Protein Z (PZ) is a vitamin K-dependent, plasma protein that serves as a cofactor for the inhibition of factor Xa by protein Z-dependent protease inhibitor (ZPI) in the presence of calcium ions and phospholipids. ZPI is a member of the serpin superfamily of proteinase inhibitors and inhibits factor Xa in a PZ-dependent fashion, but also inhibits factor XIa in the absence of cofactors.
Protein Z is a gla domain protein and thus vitamin K-dependent, and its functionality is therefore impaired in warfarin therapy. It is a glycoprotein.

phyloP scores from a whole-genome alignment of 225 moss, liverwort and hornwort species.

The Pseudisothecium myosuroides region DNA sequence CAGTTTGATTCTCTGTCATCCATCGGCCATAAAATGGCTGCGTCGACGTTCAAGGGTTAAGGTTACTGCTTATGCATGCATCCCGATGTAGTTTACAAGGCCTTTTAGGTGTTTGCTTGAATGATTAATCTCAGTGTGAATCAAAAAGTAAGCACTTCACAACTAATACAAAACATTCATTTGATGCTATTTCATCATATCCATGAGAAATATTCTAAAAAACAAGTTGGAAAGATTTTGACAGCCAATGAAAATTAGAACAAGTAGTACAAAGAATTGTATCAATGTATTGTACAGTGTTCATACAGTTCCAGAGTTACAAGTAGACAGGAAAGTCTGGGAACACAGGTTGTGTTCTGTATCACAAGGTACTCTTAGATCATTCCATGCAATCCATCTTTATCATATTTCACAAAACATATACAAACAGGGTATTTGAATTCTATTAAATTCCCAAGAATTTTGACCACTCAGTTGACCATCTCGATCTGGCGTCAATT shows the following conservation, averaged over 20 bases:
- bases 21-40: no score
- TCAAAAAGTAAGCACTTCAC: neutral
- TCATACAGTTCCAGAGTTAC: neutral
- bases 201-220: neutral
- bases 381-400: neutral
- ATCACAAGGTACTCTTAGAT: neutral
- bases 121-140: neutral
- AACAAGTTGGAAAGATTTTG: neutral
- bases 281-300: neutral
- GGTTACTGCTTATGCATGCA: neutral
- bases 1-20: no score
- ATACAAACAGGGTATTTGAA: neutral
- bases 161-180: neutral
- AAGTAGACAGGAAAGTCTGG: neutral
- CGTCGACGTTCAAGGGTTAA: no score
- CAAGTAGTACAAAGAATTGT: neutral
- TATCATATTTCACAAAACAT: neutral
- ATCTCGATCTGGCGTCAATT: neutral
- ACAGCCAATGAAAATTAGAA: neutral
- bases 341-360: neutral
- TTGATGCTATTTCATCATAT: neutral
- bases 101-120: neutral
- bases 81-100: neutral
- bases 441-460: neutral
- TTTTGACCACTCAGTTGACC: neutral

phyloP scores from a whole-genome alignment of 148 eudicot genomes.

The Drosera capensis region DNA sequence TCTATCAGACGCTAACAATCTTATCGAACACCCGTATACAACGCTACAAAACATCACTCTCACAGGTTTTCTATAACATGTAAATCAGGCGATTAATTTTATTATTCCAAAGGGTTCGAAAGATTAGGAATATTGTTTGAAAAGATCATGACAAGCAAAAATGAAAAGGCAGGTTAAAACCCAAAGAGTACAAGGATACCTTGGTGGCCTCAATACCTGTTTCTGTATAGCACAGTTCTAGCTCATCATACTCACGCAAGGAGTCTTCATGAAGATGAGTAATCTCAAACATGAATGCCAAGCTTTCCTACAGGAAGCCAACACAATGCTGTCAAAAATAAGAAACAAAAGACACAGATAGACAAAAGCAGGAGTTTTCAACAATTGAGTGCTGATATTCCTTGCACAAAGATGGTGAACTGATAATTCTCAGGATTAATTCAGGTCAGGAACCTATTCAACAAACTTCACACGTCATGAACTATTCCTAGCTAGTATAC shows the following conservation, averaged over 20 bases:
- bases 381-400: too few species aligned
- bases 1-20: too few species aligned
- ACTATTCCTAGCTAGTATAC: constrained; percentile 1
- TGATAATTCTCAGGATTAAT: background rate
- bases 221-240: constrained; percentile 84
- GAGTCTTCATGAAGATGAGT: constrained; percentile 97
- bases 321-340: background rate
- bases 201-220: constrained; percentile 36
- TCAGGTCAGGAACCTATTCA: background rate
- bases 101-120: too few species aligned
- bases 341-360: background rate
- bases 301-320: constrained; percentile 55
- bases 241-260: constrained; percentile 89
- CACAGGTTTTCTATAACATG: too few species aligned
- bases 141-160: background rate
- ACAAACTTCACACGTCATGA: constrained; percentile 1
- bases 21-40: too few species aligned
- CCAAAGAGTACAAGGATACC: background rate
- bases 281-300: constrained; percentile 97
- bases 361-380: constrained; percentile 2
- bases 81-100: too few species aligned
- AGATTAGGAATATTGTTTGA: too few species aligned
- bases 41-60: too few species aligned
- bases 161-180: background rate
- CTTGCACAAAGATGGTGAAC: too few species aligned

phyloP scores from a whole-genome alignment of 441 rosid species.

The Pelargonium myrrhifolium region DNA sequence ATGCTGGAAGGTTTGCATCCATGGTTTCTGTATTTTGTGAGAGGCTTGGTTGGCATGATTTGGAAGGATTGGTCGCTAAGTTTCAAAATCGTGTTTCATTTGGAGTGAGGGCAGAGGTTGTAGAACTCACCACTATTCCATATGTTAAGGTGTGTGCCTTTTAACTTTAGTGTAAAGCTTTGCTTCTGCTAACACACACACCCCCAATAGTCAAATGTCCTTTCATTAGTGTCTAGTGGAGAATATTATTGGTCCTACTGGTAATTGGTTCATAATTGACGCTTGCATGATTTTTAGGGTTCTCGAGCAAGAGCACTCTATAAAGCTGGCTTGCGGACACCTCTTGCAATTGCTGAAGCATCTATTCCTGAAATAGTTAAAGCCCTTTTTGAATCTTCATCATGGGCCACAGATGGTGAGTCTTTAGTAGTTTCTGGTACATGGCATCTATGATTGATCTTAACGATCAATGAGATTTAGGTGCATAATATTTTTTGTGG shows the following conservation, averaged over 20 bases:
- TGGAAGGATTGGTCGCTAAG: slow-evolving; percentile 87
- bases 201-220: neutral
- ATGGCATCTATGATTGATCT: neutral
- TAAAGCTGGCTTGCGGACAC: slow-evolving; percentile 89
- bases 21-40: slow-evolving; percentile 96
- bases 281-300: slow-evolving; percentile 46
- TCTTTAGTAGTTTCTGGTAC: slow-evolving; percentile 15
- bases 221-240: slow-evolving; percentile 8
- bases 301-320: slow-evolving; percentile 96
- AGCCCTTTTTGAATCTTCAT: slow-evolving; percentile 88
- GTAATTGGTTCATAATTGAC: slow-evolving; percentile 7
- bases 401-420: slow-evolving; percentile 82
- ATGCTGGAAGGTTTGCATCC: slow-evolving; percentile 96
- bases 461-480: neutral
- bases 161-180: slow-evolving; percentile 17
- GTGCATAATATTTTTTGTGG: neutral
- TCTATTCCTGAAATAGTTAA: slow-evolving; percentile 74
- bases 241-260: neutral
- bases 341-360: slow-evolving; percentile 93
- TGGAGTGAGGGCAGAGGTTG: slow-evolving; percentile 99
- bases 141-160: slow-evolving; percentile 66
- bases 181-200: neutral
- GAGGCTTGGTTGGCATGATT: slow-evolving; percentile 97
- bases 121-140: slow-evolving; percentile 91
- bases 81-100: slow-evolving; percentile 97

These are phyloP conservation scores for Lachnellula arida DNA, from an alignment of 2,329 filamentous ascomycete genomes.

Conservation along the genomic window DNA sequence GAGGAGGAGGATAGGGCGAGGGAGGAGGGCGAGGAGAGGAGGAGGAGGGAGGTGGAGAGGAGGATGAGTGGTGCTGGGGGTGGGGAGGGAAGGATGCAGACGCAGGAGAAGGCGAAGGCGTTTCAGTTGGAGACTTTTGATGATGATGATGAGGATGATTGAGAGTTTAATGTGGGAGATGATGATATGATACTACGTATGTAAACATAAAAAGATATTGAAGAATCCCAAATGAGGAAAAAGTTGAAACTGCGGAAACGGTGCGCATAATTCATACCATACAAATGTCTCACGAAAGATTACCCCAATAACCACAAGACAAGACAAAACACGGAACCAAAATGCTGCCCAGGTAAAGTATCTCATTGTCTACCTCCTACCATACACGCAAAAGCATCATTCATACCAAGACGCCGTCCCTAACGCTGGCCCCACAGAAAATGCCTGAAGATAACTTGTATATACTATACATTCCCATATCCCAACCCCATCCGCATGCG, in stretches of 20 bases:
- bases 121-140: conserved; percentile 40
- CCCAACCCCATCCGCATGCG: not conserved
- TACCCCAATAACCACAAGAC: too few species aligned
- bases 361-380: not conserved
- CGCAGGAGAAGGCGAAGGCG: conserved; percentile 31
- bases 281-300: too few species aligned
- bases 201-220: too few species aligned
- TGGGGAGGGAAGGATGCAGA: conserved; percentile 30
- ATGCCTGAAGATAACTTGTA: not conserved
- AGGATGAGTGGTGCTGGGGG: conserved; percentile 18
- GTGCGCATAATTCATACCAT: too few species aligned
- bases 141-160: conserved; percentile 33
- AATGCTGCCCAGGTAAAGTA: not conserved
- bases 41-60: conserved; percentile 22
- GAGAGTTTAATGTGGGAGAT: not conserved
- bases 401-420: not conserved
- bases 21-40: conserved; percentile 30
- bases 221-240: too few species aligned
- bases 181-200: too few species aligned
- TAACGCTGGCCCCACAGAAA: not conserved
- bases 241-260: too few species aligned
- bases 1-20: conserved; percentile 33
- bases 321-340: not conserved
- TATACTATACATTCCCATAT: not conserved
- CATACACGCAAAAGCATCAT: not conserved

Protein Z is not enzymatically active, but is structurally related to several serine proteases of the coagulation cascade (factors VII, IX, X and protein C). The carboxyglutamate residues (which require vitamin K) bind protein Z to phospholipid surfaces.
Protein Z Deficiency
In some studies, deficiency states have been associated with a propensity to thrombosis. Others, however, link it to bleeding tendency.